Cracks show in New Economy as internet site sales suffer steep drop

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The Independent Online

The new economy took another battering yesterday after it emerged that sales through internet sites and mail order catalogues suffered their steepest drop for five years last month.

The new economy took another battering yesterday after it emerged that sales through internet sites and mail order catalogues suffered their steepest drop for five years last month.

The value of non-store retailing fell by 6.2 per cent over the three months to April, the biggest drop since December 1995. Even adjusting for the timing of Easter, the volume of sales dropped 2.3 per cent to a four-year low.

The figures, which were published by the Office for National Statistics, came the day after, the European sportswear retailers, became the first internet outfit to be forced into liquidation.

But the data contained good news for the general economy. The fall in non-store retailing contributed to a surprise drop in total retail sales in April which was seen as further evidence that interest rates have peaked.

The ONS said it could not break down the separate trends for internet and more traditional catalogue sales and stressed it represented £165m of sales a week out of a total of £3.21bn.

The fall in non-store retailing took analysts by surprise. "Is internet retailing over? No - it has only just begun and will go up and up and up," said Clive Savage of Forrester Research.

He said consumers would increasingly move away from shopping in stores as digital television and WAP mobile technology made it easier for people to shop over the internet. But he said the main barrier to shopping on the internet was the various costs consumers had to pay - internet access, phone calls and hardware - before even getting started.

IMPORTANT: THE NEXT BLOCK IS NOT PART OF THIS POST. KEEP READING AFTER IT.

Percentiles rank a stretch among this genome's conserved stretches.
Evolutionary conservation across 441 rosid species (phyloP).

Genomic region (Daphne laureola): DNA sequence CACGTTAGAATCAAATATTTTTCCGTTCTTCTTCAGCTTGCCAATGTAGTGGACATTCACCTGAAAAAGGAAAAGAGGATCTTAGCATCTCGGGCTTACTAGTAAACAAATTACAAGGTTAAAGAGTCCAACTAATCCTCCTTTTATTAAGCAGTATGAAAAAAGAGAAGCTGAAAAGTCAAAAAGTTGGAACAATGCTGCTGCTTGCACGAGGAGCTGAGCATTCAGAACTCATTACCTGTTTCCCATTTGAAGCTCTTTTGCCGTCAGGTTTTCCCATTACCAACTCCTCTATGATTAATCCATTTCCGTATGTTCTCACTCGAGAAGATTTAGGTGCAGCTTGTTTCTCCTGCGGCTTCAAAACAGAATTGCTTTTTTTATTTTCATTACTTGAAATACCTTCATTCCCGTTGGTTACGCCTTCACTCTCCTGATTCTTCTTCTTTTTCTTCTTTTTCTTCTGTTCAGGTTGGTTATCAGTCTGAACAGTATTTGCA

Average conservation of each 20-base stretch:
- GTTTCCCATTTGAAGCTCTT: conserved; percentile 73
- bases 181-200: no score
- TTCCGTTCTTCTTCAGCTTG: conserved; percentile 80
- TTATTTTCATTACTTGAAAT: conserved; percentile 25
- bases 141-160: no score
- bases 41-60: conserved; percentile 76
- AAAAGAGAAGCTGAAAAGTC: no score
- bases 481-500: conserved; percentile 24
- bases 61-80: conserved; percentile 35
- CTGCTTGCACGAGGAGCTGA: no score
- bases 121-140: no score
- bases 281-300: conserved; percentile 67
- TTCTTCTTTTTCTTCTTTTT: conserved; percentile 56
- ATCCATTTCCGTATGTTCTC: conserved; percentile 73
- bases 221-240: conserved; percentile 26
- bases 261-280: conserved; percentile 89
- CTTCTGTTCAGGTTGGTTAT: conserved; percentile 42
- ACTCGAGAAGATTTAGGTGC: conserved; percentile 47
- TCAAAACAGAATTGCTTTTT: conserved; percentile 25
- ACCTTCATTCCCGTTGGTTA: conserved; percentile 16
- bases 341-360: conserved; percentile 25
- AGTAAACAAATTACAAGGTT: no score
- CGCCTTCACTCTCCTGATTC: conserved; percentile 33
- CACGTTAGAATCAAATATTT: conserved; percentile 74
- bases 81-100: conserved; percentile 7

"This area is driven by consumers and when retailers and service providers don't deliver what the consumers want then you get stagnation.," he said.

Forrester forecasts online shopping will grow from 0.25 per cent of sales last year to 7.5 per cent of £20bn by 2005.

Verdict Research, which predicts the internet will take 3 per cent of the market by 2004, said the figures highlighted the decline of the catalogue and masked the growth of the internet.

Mike Godliman, director of Verdict, said agency catalogues such as GUS, Littlewoods and Freemans were the weakest part of home shopping. "It is not the Internet," he said.

"These figures are reflecting the decline of the agency catalogue. This will be the issue bringing home shopping down as internet sales are starting to increase."

Meanwhile, the 0.3 per cent fall in total sales surprised the City, which had expected a 0.4 per cent rise. This left the annual growth rate at 4.5 per cent, compared with 4.4 per cent in March.

A late Easter, which fell in April, should have boosted sales and economists said the drop was a sign that recent interest rate hikes had already dented confidence.

As well as non-store sales, sales at department stores and household good outlets - typical indicators of a consumer spending boom - were weak in April. There were also signs that the strong downward pressure on prices may be easing.

The ONS said prices were 0.7 per cent lower in April than a year ago, compared with 1.5 per cent in March. Dharshini David, a UK economist at HSBC, said: "There does seem to be a genuine slowdown in the pace of high street spending. The scope for further rate hikes is looking increasingly limited."

The weak data follows a slowdown in the rate of pay growth and the minutes of the latest meeting of the Monetary Policy Committee showing they voted unanimously for rates to be kept on hold.

Sterling fell to a fresh six-year low against the dollar yesterday following a sharp fall on Wednesday. It went as low as $1.4772, a level not seen since April 1994, and also weakened against the euro.